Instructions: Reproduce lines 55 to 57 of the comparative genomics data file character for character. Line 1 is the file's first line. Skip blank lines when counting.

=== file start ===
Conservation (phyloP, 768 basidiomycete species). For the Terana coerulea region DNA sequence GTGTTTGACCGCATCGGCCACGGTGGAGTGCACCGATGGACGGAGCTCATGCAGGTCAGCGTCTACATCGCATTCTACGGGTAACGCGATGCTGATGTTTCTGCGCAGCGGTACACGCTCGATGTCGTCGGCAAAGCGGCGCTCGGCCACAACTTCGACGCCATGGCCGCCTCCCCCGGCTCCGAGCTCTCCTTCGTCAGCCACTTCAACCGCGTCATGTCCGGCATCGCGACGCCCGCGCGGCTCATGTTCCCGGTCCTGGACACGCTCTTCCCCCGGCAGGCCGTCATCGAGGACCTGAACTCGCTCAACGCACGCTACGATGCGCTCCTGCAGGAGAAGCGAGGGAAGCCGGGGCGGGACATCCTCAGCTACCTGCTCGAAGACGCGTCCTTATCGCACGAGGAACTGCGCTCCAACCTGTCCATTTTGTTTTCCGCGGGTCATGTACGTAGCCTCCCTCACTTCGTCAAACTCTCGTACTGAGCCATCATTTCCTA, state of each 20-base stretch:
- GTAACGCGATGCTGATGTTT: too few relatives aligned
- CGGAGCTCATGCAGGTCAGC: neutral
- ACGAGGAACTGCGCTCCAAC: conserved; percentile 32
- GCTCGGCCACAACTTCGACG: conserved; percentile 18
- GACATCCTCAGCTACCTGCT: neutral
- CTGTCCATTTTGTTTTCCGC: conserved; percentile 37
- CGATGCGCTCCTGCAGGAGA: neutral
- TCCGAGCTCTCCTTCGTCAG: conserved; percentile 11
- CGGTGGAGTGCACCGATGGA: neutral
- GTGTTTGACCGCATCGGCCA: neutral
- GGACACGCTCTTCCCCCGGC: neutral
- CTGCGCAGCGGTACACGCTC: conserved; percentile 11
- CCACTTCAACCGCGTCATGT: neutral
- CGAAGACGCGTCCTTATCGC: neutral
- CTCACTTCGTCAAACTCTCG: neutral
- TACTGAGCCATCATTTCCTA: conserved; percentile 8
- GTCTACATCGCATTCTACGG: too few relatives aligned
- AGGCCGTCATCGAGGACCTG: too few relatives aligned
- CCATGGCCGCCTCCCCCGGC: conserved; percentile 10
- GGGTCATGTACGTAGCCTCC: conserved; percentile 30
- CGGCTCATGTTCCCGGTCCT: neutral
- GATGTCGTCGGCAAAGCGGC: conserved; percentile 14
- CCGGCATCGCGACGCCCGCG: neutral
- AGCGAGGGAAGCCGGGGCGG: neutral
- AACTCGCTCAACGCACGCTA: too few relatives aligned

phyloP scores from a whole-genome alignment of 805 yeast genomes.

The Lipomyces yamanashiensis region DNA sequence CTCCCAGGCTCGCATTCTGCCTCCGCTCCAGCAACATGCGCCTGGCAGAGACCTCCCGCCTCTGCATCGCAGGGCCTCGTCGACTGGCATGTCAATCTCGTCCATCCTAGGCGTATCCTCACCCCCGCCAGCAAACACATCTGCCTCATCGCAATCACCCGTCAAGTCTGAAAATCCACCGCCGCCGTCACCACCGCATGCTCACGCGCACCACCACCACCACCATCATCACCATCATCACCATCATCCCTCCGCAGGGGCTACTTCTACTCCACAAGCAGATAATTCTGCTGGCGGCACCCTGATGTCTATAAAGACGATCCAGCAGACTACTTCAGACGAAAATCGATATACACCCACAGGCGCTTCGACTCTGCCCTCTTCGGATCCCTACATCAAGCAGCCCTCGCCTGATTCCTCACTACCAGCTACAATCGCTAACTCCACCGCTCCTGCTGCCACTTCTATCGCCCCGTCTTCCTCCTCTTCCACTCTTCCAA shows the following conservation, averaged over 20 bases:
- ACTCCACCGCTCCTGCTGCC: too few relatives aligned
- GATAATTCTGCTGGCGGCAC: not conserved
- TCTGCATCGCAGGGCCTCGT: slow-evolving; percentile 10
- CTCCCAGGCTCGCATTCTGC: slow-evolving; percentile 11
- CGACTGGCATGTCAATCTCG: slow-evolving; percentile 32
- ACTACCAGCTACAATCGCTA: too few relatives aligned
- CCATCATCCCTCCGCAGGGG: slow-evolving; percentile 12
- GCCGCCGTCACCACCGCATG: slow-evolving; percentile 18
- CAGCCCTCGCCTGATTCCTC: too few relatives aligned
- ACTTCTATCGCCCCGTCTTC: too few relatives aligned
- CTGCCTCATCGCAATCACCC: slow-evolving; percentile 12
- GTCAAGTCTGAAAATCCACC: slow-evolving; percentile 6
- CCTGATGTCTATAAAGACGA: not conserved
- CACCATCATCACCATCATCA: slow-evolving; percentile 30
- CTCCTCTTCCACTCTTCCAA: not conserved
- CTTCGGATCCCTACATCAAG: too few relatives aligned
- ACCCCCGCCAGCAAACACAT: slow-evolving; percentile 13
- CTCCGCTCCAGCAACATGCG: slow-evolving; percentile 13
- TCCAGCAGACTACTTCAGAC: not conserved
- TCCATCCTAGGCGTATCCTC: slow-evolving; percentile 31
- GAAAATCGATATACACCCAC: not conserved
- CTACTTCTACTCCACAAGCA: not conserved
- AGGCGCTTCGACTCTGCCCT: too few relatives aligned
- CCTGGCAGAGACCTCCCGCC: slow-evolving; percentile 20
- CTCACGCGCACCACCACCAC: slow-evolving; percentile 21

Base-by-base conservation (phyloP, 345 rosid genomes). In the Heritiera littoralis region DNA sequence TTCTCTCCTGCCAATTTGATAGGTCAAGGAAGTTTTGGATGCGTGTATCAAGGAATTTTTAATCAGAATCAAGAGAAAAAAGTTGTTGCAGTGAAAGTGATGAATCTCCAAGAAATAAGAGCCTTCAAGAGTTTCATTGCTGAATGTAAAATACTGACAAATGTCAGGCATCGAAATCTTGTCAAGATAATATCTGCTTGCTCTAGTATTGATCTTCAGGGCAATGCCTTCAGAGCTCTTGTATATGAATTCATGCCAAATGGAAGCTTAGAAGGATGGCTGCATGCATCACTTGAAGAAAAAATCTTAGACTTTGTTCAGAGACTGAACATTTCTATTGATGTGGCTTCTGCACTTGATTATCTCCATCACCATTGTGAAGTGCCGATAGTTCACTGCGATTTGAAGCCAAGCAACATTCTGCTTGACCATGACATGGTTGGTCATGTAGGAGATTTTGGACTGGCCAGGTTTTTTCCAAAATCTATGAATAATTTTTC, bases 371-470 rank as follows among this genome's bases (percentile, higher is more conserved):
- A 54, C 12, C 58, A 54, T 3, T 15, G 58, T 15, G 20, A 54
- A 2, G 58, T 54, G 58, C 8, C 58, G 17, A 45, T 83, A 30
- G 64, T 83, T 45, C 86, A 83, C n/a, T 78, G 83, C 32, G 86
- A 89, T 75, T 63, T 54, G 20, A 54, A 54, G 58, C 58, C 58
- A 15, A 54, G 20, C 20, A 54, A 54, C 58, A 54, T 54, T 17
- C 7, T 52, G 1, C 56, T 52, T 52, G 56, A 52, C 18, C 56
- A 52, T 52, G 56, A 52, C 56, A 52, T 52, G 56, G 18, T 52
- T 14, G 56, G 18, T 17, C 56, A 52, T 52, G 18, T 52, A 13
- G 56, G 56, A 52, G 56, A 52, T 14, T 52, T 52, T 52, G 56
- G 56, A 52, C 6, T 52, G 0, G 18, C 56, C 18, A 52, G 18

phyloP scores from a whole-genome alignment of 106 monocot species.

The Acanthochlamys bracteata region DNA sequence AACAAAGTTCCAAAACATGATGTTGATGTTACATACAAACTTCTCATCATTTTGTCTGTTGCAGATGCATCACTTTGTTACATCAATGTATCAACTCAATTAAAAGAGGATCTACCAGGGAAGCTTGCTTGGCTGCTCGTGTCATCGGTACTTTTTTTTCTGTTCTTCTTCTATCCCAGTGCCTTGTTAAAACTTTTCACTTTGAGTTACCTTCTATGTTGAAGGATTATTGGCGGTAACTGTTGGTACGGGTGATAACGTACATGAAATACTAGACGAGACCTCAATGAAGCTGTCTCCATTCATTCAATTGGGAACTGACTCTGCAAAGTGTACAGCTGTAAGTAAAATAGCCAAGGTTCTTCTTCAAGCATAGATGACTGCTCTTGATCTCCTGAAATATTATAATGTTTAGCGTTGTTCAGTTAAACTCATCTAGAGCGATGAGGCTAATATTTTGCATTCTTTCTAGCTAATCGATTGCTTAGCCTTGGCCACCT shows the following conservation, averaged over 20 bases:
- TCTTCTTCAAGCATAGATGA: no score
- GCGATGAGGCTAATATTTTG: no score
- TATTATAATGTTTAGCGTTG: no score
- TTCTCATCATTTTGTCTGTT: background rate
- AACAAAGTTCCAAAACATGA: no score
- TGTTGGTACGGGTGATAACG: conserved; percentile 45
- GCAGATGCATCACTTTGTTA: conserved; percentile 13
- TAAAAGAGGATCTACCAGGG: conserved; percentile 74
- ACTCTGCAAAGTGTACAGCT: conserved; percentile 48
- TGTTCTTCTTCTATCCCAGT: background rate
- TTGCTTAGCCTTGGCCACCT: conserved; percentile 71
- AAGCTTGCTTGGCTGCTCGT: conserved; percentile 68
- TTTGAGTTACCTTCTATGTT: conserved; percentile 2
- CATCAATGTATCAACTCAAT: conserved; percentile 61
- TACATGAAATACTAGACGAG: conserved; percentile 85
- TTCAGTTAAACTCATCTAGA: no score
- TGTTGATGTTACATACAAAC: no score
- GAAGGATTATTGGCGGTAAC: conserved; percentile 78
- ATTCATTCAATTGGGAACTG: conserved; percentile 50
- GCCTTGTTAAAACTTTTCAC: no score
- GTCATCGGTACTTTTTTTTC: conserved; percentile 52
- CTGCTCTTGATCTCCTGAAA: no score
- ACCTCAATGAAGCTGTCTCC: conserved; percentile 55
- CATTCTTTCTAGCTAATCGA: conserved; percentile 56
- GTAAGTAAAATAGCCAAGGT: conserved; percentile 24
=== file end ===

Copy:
- A 54, C 12, C 58, A 54, T 3, T 15, G 58, T 15, G 20, A 54
- A 2, G 58, T 54, G 58, C 8, C 58, G 17, A 45, T 83, A 30
- G 64, T 83, T 45, C 86, A 83, C n/a, T 78, G 83, C 32, G 86